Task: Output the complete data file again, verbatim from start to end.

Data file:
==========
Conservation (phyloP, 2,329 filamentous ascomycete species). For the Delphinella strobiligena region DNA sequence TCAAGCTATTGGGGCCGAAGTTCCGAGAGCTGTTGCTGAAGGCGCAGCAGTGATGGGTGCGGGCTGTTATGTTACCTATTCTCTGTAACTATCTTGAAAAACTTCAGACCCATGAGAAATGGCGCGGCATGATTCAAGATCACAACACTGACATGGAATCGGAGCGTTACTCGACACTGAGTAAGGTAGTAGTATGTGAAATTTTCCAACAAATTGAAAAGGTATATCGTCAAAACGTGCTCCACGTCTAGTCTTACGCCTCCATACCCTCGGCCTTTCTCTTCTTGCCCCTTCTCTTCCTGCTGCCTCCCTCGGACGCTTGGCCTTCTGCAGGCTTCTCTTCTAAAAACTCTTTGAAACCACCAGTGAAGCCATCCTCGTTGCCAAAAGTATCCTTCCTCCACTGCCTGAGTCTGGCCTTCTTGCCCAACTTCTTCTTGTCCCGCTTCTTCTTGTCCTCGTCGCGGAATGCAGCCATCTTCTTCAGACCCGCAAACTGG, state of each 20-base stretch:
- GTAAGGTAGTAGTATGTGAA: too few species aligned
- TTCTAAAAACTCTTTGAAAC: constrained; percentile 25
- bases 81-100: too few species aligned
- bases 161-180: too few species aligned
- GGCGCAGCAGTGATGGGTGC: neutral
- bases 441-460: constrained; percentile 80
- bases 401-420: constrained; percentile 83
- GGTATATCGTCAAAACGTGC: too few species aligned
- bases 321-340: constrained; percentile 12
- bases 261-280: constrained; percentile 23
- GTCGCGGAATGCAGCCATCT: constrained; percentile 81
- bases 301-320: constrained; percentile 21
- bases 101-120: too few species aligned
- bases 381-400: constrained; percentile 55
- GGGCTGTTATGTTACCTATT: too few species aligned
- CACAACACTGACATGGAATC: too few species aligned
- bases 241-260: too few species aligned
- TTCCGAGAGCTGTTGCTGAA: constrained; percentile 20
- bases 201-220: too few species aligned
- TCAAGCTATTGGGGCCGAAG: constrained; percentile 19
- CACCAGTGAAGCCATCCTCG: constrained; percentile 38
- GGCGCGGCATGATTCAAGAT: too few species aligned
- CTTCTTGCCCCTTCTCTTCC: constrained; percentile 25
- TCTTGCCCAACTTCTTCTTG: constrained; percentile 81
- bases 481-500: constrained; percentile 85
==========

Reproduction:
Conservation (phyloP, 2,329 filamentous ascomycete species). For the Delphinella strobiligena region DNA sequence TCAAGCTATTGGGGCCGAAGTTCCGAGAGCTGTTGCTGAAGGCGCAGCAGTGATGGGTGCGGGCTGTTATGTTACCTATTCTCTGTAACTATCTTGAAAAACTTCAGACCCATGAGAAATGGCGCGGCATGATTCAAGATCACAACACTGACATGGAATCGGAGCGTTACTCGACACTGAGTAAGGTAGTAGTATGTGAAATTTTCCAACAAATTGAAAAGGTATATCGTCAAAACGTGCTCCACGTCTAGTCTTACGCCTCCATACCCTCGGCCTTTCTCTTCTTGCCCCTTCTCTTCCTGCTGCCTCCCTCGGACGCTTGGCCTTCTGCAGGCTTCTCTTCTAAAAACTCTTTGAAACCACCAGTGAAGCCATCCTCGTTGCCAAAAGTATCCTTCCTCCACTGCCTGAGTCTGGCCTTCTTGCCCAACTTCTTCTTGTCCCGCTTCTTCTTGTCCTCGTCGCGGAATGCAGCCATCTTCTTCAGACCCGCAAACTGG, state of each 20-base stretch:
- GTAAGGTAGTAGTATGTGAA: too few species aligned
- TTCTAAAAACTCTTTGAAAC: constrained; percentile 25
- bases 81-100: too few species aligned
- bases 161-180: too few species aligned
- GGCGCAGCAGTGATGGGTGC: neutral
- bases 441-460: constrained; percentile 80
- bases 401-420: constrained; percentile 83
- GGTATATCGTCAAAACGTGC: too few species aligned
- bases 321-340: constrained; percentile 12
- bases 261-280: constrained; percentile 23
- GTCGCGGAATGCAGCCATCT: constrained; percentile 81
- bases 301-320: constrained; percentile 21
- bases 101-120: too few species aligned
- bases 381-400: constrained; percentile 55
- GGGCTGTTATGTTACCTATT: too few species aligned
- CACAACACTGACATGGAATC: too few species aligned
- bases 241-260: too few species aligned
- TTCCGAGAGCTGTTGCTGAA: constrained; percentile 20
- bases 201-220: too few species aligned
- TCAAGCTATTGGGGCCGAAG: constrained; percentile 19
- CACCAGTGAAGCCATCCTCG: constrained; percentile 38
- GGCGCGGCATGATTCAAGAT: too few species aligned
- CTTCTTGCCCCTTCTCTTCC: constrained; percentile 25
- TCTTGCCCAACTTCTTCTTG: constrained; percentile 81
- bases 481-500: constrained; percentile 85